In the story "The Man Who Was Almost a Man," what does it suggest about manhood as an American experience?

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Achieving adulthood or manhood in America is all about working hard to earn a good living and provide for oneself and one's family, no matter what your circumstances were when you started.  It is all part of the American dream.  In fact, if you ask young men today what it means to be an adult or a man, a lot of them will say that graduating college, getting a job, starting a family...all of these things are signs of maturity.  In Dave's time, it was similar.  Being a man meant working hard to earn your way.

In other cultures, there are other types of ceremonies and rituals that a young man has to undergo in order to achieve manhood; for example, things like spirit walks.  However, for Davey, to prove his manhood he only need to take responsibility for his actions, and work hard to pay for the mule, Jenny, that he killed.  Dave makes many mistakes, but he is right about one thing:  getting respect from others will help him to become a man.  However, he thinks that having a gun will get him that respect; he misses the important lesson that working hard, taking responsibility for his actions, and doing what is right is what truly earns respect.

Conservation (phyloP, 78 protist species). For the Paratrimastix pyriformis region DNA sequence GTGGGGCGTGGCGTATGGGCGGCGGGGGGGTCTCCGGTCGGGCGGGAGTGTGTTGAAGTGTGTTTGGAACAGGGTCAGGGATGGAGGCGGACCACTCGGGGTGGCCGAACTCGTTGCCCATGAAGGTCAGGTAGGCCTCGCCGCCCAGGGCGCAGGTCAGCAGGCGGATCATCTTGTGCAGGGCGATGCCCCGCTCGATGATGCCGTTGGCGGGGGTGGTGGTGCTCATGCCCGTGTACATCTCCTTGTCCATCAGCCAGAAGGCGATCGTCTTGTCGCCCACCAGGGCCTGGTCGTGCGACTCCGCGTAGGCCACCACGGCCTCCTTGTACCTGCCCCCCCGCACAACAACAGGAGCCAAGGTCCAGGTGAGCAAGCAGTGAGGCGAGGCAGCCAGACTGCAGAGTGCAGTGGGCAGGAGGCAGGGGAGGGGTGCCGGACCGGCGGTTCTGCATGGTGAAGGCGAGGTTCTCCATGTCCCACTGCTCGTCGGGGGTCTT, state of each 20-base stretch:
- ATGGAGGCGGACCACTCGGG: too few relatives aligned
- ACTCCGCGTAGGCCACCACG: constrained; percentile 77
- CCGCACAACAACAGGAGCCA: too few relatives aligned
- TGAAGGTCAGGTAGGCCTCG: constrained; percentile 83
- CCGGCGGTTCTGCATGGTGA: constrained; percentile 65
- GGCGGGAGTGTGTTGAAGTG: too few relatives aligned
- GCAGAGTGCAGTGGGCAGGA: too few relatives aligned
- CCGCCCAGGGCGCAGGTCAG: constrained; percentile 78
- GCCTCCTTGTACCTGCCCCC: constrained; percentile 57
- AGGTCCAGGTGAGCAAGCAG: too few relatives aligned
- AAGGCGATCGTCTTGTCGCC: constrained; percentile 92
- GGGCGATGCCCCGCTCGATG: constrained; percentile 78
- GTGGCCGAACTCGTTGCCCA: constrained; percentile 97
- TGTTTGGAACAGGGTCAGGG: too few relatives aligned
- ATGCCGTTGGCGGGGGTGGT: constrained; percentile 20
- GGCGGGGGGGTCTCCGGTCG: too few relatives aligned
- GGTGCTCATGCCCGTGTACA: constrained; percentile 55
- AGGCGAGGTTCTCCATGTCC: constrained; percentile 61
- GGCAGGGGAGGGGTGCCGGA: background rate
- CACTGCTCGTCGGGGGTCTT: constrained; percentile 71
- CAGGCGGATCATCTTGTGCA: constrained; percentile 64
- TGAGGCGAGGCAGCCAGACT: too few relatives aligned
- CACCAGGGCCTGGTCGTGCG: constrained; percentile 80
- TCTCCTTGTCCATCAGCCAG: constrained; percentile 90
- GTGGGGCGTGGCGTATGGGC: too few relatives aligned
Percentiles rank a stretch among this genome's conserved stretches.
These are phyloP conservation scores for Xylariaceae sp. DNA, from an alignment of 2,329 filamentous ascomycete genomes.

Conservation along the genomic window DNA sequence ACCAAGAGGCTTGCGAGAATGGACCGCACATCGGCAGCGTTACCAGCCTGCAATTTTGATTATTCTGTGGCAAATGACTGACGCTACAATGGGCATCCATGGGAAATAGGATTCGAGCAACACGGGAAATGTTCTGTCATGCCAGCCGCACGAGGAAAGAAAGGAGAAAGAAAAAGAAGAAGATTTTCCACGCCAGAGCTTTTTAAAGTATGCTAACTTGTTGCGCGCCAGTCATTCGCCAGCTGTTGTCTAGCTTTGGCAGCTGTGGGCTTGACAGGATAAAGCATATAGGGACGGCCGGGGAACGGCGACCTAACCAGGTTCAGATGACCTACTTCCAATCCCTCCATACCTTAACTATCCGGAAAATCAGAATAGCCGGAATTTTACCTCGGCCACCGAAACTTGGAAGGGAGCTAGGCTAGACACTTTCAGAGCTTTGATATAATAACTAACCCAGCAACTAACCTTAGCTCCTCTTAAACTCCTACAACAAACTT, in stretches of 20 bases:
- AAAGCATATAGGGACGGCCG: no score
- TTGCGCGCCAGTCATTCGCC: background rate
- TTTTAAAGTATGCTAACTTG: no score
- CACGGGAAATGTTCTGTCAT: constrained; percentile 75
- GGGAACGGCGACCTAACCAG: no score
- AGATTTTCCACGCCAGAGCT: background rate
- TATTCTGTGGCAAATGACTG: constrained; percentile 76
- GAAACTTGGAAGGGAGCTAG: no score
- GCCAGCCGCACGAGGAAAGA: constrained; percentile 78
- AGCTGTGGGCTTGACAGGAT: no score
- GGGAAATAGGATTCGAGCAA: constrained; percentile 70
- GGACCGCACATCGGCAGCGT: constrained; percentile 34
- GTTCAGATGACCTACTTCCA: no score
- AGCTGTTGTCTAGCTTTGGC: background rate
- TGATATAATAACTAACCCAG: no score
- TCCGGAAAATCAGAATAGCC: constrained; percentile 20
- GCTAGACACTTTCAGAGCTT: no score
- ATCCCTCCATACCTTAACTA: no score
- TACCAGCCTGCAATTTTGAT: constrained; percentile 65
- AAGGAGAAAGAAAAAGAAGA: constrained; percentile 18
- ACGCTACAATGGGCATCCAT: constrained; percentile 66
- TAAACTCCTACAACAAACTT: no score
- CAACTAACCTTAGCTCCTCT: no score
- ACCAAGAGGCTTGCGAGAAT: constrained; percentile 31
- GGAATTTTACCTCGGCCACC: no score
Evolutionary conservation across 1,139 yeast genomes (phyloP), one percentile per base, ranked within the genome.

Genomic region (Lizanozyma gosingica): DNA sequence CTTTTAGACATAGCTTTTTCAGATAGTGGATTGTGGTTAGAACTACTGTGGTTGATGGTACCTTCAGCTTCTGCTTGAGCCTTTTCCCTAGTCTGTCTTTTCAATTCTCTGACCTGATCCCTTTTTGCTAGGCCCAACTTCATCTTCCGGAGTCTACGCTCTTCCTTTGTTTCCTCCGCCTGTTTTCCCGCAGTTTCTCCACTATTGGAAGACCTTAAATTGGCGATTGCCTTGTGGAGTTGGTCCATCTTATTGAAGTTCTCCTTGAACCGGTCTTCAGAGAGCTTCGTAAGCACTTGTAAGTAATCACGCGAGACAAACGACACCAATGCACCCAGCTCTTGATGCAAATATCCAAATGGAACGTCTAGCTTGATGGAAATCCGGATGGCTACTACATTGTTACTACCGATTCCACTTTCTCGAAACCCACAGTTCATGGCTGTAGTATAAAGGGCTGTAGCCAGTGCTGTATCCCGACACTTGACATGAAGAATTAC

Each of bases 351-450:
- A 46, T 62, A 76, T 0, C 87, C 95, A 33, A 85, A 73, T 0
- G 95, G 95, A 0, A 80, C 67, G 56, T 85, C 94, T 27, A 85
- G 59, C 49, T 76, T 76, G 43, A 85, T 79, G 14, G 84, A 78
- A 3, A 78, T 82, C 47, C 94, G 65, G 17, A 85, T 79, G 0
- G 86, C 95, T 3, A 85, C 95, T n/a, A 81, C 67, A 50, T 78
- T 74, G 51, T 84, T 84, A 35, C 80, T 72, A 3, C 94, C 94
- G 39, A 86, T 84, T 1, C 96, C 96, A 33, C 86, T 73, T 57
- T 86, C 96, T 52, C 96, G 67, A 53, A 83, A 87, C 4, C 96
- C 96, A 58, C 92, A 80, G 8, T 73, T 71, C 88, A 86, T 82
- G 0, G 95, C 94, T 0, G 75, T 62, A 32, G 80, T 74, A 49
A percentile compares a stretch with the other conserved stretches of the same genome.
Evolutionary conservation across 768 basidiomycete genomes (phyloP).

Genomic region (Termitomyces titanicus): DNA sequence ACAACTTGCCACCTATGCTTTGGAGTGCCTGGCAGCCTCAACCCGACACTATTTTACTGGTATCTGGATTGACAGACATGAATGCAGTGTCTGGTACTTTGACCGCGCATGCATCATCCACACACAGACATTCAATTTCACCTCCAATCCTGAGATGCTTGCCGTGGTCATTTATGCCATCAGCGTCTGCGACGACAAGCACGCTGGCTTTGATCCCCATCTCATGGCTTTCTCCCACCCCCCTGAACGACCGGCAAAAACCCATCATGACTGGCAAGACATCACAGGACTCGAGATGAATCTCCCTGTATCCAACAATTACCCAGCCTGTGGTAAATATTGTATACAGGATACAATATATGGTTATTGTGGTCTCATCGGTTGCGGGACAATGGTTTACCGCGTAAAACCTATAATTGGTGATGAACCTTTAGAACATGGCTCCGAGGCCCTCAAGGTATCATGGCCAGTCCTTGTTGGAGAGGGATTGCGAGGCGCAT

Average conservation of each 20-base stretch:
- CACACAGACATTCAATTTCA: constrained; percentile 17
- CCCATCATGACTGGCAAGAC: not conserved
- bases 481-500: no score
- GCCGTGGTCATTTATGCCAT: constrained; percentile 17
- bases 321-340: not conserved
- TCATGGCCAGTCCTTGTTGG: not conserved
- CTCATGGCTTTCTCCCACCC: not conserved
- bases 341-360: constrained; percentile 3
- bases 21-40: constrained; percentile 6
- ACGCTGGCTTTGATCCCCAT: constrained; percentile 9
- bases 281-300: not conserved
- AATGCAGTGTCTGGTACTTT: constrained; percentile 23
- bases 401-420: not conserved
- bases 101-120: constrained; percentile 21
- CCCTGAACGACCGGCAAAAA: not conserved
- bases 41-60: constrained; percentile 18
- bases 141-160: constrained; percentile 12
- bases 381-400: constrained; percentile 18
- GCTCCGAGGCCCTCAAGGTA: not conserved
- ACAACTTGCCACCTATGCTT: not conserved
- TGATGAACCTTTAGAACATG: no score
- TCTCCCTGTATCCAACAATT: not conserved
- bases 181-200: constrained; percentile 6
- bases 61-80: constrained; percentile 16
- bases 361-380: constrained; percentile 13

In America, working hard and achieving success has always been a part of being an adult, and earning that status of maturity.  It ties in closely with the American Dream.  I hope those thoughts helped; good luck!

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